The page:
Idi Amin Dada

Idi Amin Dada

A Story by Rich
"

Travel to Uganda

"

                                                                                           Idi Amin Dada

  As the plane dropped below the clouds, the bright green of the equatorial rain forest was the first thing that grabbed me. Occasional tea plantations were intertwined with the landscape to give it a partially tamed and ordered appearance. I had left the grasslands of Kenya and was now looking at what is often called the Pearl of Africa. The rolling hills soon gave way to water. A vast expanse of water with small islands and a shoreline that faded from sight. Lake Victoria borders four nations and is the source of the Nile River. Societies have developed and survived here since long before history was recorded. I try to absorb the significance of what I'm seeing and to be duly appreciative of these sights, although I know I'm not quite keeping up. We descend a little lower over Kampala and I recall the origin of this cities name. The local Ugandan king at the time that British exploration was expanding held this valley apart as his favorite hunting grounds. The valley and surrounding hills were home to large herds of impala. In typical British fashion, it was translated into something close, hence the valley was renamed Kampala. Too quickly, my plane touches down at the airport in nearby Entebbe. In the fading light of dusk I am looking at the terminal from my window seat. I instantly ponder "this is Entebbe”. This is where the Israeli commandos rescued the hostages. That intense drama, played out in such a fascinating way on the world stage. Idi Amin Dada had co-opted the Palestinian hijacking and like the ring master that he was, focused the world's attention on himself as the benevolent savior. Here I am, looking at that very spot. But the airport is surprisingly small and not at all crowded. Once inside, the casual, unhurried customs agents and the innocuous little facility made me laugh at my own association with something that happened over 30 years ago.

  After about an hour, I stepped outside. There comes a time for any traveler when it hits you. No matter how seasoned, how well researched or how pleased you are to have arrived at a new and unfamiliar place, the realization hits you. I am in a place where the people have no knowledge and no interest in my culture or my expectations or in my history. My career and my retirement plans, my medical insurance or my idea of government and its laws have no relevance here. The protections and conduct I take for granted at home have been left behind. I realize that my health and well-being at present are in the hands of strangers and I am entirely dependent upon their good will. Being a solitary traveler and the only white face within many miles, adds a particular spice to it all.

  Just beyond the cone of light cast by the terminal entry, it is dark. It is Africa dark. There exists no illumination from street lights or glow from the city and the people moving around out there are equally dark. A few are just visible by the white shirts and pants favored in the tropics, The glow from a cigarette and the dome light in a cab give some scale to the path I am to take. I am aware of a fear rising in me. It feels instinctive and irrepressible. The next decision I make has suddenly become significant. I think to myself "this is definitely not the time to be timid" and I press forward. At the same time I am delighted. I am at the threshold of a dream I have had since looking at National Geographic magazines in grade school. I was looking for an experience unlike any other and it had most certainly begun.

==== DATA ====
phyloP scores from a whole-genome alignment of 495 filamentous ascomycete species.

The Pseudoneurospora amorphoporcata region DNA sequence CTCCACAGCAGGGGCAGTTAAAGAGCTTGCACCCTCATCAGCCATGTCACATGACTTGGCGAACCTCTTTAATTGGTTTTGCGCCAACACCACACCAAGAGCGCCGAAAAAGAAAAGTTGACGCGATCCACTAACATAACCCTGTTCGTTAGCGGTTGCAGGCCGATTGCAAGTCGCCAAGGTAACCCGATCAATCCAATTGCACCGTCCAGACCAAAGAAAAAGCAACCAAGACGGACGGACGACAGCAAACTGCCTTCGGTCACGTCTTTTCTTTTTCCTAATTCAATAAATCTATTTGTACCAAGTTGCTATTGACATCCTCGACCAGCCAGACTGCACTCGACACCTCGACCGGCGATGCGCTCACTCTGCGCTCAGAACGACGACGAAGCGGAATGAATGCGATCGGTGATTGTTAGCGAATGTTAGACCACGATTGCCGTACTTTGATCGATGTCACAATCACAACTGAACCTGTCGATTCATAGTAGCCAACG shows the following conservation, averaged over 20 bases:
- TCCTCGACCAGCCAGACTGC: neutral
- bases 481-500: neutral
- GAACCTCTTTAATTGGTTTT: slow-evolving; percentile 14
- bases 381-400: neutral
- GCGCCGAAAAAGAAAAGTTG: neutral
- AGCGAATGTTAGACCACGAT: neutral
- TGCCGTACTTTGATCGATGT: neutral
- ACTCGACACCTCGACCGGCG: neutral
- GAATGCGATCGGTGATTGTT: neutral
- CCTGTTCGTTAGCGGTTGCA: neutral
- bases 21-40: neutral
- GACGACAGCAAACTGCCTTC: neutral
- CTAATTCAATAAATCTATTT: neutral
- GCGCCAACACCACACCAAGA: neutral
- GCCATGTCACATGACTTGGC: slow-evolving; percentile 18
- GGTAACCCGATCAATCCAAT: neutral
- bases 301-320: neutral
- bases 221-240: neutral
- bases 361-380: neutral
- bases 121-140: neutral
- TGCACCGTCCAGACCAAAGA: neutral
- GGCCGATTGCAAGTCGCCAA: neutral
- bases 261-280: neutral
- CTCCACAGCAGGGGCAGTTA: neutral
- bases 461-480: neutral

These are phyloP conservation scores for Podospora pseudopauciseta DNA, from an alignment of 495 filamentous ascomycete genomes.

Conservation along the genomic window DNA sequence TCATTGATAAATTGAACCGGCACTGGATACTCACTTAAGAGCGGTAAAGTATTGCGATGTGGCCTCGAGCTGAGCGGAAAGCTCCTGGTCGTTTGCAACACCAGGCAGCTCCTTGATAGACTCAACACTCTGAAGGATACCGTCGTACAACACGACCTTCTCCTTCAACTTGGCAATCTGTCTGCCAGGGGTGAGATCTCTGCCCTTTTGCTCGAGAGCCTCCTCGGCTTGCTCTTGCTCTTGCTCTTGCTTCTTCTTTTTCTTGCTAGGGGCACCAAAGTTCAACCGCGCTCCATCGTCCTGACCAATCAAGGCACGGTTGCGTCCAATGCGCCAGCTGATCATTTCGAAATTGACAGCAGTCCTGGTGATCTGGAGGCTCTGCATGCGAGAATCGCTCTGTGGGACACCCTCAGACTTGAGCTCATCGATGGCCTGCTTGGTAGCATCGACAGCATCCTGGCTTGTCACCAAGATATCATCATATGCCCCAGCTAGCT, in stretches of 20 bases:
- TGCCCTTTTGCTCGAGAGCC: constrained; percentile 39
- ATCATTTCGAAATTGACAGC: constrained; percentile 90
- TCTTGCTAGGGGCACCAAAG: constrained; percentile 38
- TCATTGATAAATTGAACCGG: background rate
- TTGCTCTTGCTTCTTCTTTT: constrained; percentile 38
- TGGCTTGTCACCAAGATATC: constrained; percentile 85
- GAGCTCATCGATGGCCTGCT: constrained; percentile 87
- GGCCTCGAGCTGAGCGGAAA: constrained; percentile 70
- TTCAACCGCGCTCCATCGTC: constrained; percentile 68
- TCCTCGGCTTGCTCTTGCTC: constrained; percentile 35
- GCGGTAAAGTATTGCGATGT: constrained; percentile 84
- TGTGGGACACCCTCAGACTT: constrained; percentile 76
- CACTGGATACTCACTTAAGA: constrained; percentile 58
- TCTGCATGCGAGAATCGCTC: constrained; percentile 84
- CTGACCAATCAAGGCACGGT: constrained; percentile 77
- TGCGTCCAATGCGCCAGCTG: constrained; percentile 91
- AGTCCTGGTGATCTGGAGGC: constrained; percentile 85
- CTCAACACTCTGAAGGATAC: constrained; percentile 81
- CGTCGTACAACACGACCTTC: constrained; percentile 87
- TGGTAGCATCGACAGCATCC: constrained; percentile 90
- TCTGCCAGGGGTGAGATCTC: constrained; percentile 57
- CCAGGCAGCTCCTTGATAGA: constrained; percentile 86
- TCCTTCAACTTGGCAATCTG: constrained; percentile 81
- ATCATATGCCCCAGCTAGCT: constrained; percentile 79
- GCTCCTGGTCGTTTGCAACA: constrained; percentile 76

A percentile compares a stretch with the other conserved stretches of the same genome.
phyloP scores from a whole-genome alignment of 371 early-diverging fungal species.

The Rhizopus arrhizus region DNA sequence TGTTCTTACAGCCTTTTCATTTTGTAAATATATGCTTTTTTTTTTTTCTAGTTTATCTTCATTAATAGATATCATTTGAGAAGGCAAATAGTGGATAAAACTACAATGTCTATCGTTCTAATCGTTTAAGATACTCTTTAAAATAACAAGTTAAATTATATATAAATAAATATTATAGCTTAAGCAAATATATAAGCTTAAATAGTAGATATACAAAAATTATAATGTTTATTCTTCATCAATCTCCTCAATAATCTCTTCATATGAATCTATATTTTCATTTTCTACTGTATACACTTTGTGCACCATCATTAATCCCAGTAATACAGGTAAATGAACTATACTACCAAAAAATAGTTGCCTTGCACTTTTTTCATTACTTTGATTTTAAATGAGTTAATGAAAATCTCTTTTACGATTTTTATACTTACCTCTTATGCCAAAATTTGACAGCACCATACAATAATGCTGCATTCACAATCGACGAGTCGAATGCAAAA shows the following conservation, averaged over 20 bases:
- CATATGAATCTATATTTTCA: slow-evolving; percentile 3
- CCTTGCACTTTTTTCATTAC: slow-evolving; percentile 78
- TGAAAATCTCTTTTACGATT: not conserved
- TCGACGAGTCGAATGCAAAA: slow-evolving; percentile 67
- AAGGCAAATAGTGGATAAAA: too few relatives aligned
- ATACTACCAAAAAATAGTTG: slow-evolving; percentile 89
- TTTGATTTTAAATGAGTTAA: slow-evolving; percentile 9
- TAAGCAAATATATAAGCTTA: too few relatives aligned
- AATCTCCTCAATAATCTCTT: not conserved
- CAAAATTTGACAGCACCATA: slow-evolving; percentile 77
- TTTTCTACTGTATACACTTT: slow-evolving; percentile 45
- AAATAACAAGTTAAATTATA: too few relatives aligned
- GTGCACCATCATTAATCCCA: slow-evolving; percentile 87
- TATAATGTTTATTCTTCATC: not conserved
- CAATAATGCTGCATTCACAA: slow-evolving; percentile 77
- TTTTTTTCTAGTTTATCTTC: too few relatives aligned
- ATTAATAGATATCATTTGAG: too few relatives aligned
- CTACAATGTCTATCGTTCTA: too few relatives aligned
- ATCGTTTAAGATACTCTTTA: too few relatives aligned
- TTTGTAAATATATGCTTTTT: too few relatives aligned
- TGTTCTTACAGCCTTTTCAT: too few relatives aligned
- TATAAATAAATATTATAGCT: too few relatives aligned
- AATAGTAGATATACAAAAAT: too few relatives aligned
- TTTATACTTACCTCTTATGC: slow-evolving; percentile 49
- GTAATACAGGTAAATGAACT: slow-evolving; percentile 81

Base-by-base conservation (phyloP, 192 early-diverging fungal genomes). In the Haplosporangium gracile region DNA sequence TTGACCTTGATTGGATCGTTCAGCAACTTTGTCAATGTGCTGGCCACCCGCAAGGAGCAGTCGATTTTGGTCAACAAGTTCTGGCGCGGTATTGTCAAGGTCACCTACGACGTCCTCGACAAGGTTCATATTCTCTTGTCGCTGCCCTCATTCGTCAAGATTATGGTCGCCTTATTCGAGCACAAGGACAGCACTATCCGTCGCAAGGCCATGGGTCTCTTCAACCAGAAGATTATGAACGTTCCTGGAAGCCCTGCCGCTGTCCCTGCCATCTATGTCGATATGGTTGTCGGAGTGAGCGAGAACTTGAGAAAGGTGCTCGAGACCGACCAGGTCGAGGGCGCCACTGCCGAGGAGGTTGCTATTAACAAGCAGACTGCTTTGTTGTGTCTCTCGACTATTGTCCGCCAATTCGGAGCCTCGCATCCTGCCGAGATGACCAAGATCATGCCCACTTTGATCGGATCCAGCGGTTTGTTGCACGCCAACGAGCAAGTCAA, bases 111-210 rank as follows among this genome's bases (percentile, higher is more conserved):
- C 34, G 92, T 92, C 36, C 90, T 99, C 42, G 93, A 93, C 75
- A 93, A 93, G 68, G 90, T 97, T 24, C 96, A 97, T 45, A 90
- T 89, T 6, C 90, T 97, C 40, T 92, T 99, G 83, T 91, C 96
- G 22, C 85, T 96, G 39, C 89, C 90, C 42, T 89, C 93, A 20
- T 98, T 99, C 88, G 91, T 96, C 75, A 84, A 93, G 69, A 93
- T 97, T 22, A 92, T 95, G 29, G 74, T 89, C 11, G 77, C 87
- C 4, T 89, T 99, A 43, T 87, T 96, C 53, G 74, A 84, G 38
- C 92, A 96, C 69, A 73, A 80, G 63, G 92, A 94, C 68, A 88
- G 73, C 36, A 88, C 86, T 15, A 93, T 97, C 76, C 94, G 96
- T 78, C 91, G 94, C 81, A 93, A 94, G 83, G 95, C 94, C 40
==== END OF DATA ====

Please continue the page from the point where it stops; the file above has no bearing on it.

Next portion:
The sensations were coming at such speed I thought "this is like trying to drink from a fire hose"... and I hadn't yet left the airport. The smells I would later come to know as banana trees, lemon grass and BBQ'd pork all combined with the humid night air, so heavy and thick that it was palatable. The African reggae beats from the taxis radios fit perfectly. Within moments I found myself in negotiations with several spirited drivers, all competing for fares. I settled on a middle aged driver that seemed more amused than aggressive. He had an easy smile and a wedding ring. I seized on what subtle clues I could to ensure my ride back to Kampala was uneventful.

  I relaxed in the cab and let the driver deal with the traffic. The free for all, near misses and pot holes that are all part of the daily flow of Uganda streets. The young guys on scooters they call boda bodas, doing their daredevil stunts as only young males can do, were of little concern to me. Feeling very satisfied with my first day of travel, consumed with the reality of Kampala, I must have been a bit distracted when absent mindedly I asked the driver..."do you know where Idi Amin's palace was?"

 

 

© 2016 Rich


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Added on August 30, 2016
Last Updated on August 30, 2016

Author

Rich
Rich

Belton, TX



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